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John A. Abraham, MD, FACS, discusses key considerations regarding the management of tenosynovial giant cell tumor.
John A. Abraham, MD, FACS, founder, Orthopaedic Oncology Service, Rothman Orthopaedic Institute, and attending surgeon, Orthopaedic Surgery, Fox Chase Cancer Center, discusses key considerations regarding the management of tenosynovial giant cell tumor (TGCT).
Though rare, TGCT is a disease that should be kept in mind for patients who present with symptoms such as knee pain, Abraham says.
Diagnosing TGCT is typically based on symptoms and imaging, explains Abraham. As such, relying on a patient’s history, physical, and imaging is preferred to performing broad molecular panels for nondescript symptoms.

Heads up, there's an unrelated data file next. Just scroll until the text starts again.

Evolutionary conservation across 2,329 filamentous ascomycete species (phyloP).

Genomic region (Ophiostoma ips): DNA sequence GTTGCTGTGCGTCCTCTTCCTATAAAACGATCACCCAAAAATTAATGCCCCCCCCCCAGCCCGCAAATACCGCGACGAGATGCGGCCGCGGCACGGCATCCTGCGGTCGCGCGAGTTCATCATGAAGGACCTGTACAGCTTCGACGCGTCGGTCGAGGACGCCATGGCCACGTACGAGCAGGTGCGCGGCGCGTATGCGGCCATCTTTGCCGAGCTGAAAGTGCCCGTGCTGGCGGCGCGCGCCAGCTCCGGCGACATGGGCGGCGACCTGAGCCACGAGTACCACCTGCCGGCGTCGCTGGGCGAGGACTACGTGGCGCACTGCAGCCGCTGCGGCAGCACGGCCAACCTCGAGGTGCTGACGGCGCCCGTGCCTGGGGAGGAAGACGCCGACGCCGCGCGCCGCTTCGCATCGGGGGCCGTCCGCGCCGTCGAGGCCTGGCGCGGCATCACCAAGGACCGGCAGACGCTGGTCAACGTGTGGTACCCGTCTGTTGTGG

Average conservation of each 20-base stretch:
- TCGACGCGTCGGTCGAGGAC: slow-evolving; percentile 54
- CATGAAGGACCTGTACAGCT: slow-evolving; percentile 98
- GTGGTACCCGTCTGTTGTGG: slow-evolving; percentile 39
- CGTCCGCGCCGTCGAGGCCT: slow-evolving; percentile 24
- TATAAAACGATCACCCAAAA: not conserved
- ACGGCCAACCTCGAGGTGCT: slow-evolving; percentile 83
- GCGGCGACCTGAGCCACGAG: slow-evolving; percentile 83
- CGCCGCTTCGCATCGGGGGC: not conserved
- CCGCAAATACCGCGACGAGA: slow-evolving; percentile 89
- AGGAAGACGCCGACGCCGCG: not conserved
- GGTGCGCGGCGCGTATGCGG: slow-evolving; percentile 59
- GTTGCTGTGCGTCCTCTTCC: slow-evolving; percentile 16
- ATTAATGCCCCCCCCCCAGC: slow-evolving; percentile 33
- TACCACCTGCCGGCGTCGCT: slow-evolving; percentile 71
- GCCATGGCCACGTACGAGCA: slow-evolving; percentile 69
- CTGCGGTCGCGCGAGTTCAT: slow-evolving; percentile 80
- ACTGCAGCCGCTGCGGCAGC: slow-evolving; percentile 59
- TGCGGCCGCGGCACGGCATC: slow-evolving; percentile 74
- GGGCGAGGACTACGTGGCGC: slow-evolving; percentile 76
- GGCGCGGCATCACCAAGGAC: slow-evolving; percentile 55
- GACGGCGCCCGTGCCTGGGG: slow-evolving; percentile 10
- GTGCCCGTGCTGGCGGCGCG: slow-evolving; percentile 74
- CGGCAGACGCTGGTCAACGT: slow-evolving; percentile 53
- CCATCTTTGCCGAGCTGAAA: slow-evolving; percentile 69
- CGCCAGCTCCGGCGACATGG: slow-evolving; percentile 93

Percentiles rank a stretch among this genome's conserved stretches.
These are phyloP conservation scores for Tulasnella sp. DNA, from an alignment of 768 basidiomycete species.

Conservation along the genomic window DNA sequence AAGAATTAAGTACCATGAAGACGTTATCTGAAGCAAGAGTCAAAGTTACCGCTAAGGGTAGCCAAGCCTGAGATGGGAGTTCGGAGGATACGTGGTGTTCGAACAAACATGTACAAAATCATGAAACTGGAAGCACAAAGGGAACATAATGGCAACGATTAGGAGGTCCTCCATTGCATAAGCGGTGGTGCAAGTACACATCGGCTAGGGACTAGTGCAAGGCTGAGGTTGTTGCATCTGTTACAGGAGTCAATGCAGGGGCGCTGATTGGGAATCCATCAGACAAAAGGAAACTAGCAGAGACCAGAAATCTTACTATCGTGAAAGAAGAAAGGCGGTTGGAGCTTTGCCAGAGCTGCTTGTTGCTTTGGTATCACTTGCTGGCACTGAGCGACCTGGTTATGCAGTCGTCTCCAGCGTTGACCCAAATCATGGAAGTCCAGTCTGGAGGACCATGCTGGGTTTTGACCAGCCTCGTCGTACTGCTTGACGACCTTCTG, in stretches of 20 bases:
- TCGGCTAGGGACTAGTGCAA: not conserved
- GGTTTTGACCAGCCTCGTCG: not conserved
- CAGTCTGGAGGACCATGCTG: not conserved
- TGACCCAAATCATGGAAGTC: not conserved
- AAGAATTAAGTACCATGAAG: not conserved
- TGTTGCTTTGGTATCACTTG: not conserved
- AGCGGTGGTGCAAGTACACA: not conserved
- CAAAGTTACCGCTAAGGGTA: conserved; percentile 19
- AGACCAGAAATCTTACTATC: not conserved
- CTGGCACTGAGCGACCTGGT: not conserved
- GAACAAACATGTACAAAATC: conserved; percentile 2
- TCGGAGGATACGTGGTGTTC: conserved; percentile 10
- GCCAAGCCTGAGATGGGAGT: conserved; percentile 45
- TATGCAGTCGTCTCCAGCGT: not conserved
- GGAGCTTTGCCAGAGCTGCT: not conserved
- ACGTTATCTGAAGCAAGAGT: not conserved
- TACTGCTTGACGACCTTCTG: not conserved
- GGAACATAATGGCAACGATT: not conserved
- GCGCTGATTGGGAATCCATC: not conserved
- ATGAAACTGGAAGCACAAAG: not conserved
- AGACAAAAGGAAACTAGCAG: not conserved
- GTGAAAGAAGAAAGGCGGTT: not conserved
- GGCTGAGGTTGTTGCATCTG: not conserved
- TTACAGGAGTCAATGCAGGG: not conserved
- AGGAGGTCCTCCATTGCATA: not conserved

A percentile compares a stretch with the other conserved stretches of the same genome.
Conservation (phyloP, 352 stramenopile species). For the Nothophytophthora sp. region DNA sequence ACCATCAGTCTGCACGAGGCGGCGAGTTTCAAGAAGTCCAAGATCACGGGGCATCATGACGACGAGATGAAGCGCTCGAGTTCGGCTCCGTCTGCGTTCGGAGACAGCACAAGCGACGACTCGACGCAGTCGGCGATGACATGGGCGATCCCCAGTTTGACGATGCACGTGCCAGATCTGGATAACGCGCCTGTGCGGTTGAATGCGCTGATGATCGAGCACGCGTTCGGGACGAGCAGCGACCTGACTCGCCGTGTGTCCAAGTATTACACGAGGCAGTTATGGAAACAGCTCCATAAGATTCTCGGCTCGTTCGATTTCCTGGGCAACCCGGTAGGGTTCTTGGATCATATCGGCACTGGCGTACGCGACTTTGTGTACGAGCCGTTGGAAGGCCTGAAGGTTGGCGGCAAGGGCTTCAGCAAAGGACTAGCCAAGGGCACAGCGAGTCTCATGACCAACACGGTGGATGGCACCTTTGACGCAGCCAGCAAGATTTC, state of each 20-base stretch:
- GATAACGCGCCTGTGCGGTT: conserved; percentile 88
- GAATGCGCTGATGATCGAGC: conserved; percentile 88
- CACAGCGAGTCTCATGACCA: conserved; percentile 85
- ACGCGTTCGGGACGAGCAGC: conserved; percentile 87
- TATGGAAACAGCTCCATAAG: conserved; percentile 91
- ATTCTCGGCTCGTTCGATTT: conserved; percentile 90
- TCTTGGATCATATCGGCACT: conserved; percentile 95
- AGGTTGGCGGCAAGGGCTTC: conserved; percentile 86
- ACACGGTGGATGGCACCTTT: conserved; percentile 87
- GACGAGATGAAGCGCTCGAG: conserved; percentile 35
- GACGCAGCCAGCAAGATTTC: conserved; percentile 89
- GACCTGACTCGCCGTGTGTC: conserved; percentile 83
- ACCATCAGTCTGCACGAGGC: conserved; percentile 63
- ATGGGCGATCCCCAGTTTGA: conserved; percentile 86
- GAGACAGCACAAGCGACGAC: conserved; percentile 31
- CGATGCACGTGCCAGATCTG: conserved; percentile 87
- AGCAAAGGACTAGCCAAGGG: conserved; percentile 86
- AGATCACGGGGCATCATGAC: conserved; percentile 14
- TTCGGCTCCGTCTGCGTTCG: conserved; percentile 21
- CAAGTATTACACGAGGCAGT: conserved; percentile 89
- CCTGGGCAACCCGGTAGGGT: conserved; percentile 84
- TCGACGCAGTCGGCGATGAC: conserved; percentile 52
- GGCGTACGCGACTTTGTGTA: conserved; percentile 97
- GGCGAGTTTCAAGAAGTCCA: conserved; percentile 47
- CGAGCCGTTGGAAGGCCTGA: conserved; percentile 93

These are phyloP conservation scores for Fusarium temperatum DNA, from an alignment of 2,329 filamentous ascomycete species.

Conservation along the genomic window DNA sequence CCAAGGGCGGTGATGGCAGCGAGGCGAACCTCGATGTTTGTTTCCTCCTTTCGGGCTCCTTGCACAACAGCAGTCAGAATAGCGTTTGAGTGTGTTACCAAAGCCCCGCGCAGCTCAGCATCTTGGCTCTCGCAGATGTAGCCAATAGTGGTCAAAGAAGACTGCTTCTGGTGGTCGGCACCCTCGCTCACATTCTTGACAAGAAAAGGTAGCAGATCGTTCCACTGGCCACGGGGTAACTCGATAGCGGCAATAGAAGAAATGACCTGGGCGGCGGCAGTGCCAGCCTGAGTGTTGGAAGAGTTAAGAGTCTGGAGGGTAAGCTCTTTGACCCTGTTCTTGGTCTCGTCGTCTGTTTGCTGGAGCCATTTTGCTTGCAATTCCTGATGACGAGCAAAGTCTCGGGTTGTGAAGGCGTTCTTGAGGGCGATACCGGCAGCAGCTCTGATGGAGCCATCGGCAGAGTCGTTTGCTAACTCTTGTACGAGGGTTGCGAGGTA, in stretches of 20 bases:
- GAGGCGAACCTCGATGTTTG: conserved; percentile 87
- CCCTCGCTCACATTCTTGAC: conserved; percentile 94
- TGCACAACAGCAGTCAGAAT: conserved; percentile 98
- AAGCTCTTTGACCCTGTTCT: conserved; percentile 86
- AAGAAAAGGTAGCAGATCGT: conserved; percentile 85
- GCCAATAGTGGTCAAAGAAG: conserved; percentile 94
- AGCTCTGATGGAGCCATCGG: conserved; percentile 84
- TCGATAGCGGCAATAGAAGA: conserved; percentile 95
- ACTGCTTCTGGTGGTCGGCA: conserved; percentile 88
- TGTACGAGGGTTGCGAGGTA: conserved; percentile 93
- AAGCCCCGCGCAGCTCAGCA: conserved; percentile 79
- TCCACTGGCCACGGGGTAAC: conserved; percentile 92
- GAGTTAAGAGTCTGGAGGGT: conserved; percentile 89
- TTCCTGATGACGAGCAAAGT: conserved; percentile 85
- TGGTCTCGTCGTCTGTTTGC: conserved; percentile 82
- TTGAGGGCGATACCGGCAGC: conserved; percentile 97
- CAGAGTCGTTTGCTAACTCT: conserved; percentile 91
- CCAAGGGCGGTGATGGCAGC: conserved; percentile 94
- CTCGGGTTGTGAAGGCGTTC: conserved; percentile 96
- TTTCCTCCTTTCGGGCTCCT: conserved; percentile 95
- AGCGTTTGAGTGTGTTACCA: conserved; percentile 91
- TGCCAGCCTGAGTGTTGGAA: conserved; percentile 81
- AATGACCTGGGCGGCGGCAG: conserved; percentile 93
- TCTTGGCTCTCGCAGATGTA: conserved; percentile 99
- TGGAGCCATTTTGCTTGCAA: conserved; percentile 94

If a patient has TGCT, surgery remains the standard treatment, Abraham says. Additionally, patients may not need to see a medical oncologist upon diagnosis, but rather may be referred to a surgeon who can perform TGCT-related surgery.
Beyond surgery, the recent approval of pexidartinib (Turalio) offers an oral treatment option for patients with symptomatic TGCT that is associated with severe morbidity or functional limitations and not responsive to improvement with surgery, concludes Abraham.